The patient was counseled by the treating sleep physician who recommended 2 daytime naps of 15 minutes duration each, at 13:00 after lunch and at 17:00 when the patient arrived home from work. He also recommended a regimented sleep hygiene and extended a prescription for modafinil to take 200 mg in the morning. He advised the patient to call his office if modafinil showed only partial efficacy and to report more episodes of falling asleep were these to occur. Three months later the patient reported improved daytime alertness and increased work productivity. There had been no more car accidents or near-misses. The treating physician kept open the possibility of cataplexy and advised the patient to report any incidents of muscle weakness precipitated by emotions. The physician discussed the administration of sodium oxybate with the patient, for future reference.
The etiology of sleep disorders is a function of the individual disorder. Narcolepsy research suggests an important role for the hypothalamic peptide neurotransmitter hypocretin 1 (33) also called orexin A and B. Experimental studies have shown that narcolepsy is caused in dogs by a deletion in the hypocretin receptor-2 gene (hypocretin-2) (67). Another group of investigators showed that hypocretin knockout mutant mice developed REM sleep or cataplexy while awake (20). These discoveries led to the hypothesis that reduced production of hypocretin in cells of the perifornical area in the lateral and posterior hypothalamus could underlie most cases of human narcolepsy. Further observations in humans support the notion that narcolepsy is an acquired disorder in the context of a predisposing genetic background and caused by destruction of cells in the hypothalamus (100). One hundred percent of patients with low CSF hypocretin-1 levels are positive for HLA DQB1*0602 but approximately 25% of normal individuals are also HLA positive, so this genetic variation is not sufficient to precipitate narcolepsy. In a study to evaluate the possible association between Pandemrix® vaccination and narcolepsy in Norway, 58 vaccinated children and adolescents (35 girls, 23 boys) aged 4 to 19 years (mean age 10.5 years) were diagnosed as new cases of confirmed narcolepsy, most within 6 months after vaccination (46). Thirty-seven patients who were analyzed had tissue type HLADQB1*0602. The authors concluded that there is a significantly increased risk for narcolepsy with cataplexy (P< .0001) and reduced CSF hypocretin levels in vaccinated children during the first year after Pandemrix® vaccination, particularly in genetically predisposed subjects.
Genetic involvement may also contribute to disorders such as circadian rhythm disorders (genetic polymorphism in gene hPer2 and hPer3), restless legs syndrome, periodic limb movements, and congenital central hypoventilation (PHOX2B gene) (05; 07; 103; 112).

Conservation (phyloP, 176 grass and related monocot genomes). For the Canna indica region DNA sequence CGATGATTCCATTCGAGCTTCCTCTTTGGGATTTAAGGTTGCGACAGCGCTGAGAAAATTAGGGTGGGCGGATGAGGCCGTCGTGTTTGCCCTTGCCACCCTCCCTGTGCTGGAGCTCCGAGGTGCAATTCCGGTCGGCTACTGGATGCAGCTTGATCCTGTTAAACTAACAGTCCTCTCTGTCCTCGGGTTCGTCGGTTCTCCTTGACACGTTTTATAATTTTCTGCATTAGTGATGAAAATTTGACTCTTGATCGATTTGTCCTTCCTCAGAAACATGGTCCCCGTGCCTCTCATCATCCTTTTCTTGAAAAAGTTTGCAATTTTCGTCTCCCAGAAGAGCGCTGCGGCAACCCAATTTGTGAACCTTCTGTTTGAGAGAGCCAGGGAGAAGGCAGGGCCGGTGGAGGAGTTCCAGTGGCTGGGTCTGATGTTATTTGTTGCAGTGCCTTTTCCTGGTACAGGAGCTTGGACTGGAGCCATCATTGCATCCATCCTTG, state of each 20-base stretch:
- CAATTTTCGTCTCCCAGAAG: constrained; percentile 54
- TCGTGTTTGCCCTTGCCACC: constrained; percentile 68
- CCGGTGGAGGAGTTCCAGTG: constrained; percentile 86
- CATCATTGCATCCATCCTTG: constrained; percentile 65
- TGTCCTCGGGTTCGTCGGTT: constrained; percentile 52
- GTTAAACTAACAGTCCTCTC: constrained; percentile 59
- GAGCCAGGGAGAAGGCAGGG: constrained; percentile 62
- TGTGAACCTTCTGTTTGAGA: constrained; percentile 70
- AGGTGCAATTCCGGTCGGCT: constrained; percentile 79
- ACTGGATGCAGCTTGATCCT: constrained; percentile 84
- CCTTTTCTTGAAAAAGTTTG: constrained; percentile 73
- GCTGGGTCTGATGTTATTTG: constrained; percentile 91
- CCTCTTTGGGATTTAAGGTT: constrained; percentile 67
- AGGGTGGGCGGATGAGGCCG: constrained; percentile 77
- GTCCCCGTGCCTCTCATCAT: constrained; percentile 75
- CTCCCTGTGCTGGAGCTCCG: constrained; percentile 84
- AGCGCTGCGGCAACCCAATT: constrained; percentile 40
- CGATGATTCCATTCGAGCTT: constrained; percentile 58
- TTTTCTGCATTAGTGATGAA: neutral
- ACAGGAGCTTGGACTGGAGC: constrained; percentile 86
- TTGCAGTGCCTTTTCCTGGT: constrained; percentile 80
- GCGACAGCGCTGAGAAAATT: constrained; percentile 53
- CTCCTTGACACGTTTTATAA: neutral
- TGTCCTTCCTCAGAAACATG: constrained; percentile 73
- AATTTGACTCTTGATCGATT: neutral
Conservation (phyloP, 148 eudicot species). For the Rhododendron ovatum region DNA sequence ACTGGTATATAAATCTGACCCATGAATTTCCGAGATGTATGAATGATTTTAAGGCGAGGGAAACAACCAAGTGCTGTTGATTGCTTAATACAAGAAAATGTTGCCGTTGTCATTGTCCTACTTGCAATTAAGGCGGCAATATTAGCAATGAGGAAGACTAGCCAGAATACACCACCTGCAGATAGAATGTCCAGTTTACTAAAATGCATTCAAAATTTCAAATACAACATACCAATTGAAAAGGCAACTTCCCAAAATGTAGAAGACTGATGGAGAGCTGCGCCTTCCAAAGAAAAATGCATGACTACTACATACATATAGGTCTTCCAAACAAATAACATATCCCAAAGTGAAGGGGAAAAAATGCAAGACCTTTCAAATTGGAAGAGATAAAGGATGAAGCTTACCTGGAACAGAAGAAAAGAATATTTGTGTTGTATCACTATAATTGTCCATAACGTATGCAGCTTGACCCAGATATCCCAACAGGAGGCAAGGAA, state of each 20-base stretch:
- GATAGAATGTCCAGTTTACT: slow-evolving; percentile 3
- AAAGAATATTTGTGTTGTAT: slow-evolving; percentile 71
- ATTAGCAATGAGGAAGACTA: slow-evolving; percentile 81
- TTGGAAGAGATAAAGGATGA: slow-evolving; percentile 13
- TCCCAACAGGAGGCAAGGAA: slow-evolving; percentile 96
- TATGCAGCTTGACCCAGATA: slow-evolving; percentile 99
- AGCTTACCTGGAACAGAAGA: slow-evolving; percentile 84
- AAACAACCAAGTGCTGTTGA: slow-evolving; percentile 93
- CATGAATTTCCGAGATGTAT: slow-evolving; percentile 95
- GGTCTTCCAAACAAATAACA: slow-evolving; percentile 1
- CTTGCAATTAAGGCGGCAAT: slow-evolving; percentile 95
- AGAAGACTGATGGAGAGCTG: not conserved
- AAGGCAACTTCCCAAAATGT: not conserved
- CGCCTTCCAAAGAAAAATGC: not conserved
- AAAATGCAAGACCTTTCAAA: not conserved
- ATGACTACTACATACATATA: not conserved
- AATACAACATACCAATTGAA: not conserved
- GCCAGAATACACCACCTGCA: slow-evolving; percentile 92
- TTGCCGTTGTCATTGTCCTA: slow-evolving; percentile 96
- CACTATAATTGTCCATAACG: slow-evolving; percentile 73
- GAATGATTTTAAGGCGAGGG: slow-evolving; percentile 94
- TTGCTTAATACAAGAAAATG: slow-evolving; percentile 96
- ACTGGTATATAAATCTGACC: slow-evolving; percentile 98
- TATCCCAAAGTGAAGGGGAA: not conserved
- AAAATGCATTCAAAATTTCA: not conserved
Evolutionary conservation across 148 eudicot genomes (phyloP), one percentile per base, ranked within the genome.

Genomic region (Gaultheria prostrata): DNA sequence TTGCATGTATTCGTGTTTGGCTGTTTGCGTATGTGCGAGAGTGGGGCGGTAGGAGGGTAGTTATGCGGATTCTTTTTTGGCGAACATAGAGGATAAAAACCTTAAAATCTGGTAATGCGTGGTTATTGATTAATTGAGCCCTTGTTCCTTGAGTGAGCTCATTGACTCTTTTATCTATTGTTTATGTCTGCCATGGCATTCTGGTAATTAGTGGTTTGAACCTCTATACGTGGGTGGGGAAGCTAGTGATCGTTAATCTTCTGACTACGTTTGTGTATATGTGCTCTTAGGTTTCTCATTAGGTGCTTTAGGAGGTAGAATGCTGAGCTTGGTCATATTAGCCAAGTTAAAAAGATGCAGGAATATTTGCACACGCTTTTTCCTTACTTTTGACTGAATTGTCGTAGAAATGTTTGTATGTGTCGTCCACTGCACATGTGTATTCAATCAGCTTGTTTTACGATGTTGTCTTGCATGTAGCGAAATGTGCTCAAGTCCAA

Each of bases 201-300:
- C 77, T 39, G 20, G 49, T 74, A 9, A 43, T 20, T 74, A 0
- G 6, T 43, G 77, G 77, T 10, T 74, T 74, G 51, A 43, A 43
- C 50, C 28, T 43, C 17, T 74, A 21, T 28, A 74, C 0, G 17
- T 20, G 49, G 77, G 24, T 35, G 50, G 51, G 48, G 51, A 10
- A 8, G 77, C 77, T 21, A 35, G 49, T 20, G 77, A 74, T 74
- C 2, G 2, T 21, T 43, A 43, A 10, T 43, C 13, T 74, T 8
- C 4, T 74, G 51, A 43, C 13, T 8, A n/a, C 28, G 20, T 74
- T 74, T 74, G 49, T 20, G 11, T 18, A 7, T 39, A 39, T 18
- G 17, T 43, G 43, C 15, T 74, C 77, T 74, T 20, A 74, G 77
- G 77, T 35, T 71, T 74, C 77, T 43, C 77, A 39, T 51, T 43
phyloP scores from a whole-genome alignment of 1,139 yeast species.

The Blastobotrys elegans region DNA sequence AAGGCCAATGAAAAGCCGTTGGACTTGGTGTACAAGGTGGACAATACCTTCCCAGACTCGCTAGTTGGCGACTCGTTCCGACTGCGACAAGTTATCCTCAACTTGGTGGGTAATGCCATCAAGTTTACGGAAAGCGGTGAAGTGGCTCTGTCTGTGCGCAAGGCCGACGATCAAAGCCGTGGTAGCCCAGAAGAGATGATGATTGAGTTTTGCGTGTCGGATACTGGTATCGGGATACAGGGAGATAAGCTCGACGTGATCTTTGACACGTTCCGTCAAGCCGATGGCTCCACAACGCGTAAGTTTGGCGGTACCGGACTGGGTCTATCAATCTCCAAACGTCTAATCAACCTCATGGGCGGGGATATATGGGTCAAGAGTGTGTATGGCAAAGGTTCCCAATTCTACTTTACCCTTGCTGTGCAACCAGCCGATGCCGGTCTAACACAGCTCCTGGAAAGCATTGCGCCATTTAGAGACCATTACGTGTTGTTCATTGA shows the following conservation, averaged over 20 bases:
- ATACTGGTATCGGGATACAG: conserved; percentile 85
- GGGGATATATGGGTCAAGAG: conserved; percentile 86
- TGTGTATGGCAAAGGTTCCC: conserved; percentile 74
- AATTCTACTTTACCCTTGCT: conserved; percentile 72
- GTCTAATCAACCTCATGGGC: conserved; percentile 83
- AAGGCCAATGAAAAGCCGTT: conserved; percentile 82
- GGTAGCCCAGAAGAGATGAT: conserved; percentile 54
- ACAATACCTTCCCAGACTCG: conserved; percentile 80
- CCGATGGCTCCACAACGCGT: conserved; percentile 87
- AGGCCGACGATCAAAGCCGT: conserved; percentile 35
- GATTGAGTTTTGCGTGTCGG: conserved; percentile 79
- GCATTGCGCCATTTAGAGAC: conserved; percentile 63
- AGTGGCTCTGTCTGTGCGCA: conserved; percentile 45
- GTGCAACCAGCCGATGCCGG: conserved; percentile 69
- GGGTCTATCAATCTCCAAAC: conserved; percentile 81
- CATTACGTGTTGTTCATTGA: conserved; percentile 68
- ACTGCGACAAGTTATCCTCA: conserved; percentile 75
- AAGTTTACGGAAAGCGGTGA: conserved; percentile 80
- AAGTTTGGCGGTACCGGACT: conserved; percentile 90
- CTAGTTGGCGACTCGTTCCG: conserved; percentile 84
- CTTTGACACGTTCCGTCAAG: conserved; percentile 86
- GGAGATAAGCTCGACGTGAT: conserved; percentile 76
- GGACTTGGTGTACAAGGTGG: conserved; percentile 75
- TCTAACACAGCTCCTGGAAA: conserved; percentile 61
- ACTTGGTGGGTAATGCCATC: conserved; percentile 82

Sleep-related obstruction to the flow of air in obese patients with a small oropharynx remains the most common mechanism for development of sleep apnea. However, other pathogenetic factors, mostly central in origin, are at play potentiating a clinically significant expression and disease. There is an intimate relationship between the autonomic nervous system and sleep. The concept of a state-dependent regulation of the autonomic nervous system has been addressed. Lugaresi and colleagues were the first to describe intense changes in systemic and pulmonary blood pressure associated with apneas and the renewal of breathing in sleep apnea patients (71). This discovery opened a line of investigation that promises to uncover major pathophysiologic interactions between the sleep circuits and the autonomic nervous system involving thermoregulation, respiratory functions, cardiovascular regulation, and hormonal secretions (25).
Chemoreflex-mediated sleep apnea and hypoventilation are other areas of inquiry (111). Central sleep apnea may occasionally occur in patients with obstructive sleep apnea during titration with a continuous positive airway pressure (CPAP) device. In a large retrospective study of 1286 patients with a diagnosis of obstructive sleep apnea, 6.5% had CPAP-related central sleep apnea now called treatment-emergent sleep apnea (03). CPAP-emergent central sleep apnea is generally transitory and is eliminated within 8 weeks after CPAP therapy. The prevalence of CPAP-persistent central sleep apnea has been about 1.5%. Severity of obstructive sleep apnea, a central apnea index of 5 or greater per hour of sleep, and use of opioids are potential risk factors (57).
Chronic intermittent hypoxia may damage the endothelium and trigger the release of proinflammatory factors, plasma cytokines, tumor necrosis factor-alpha, and interleukin-6. Furthermore, chronic intermittent hypoxia as observed in untreated sleep breathing disorders may lead to vascular dysfunction by increasing endothelin, increasing neurovascular oxidative stress, decreasing vascular neuromuscular reserve, decreasing vascular reactivity, and increasing susceptibility to injury (52).
In pregnant women with sleep apnea, placental hypoxia may precipitate a cascade of active factors from the placenta that generate profound effects on the maternal cardiovascular system causing hypertension, endothelial dysfunction, and preeclampsia.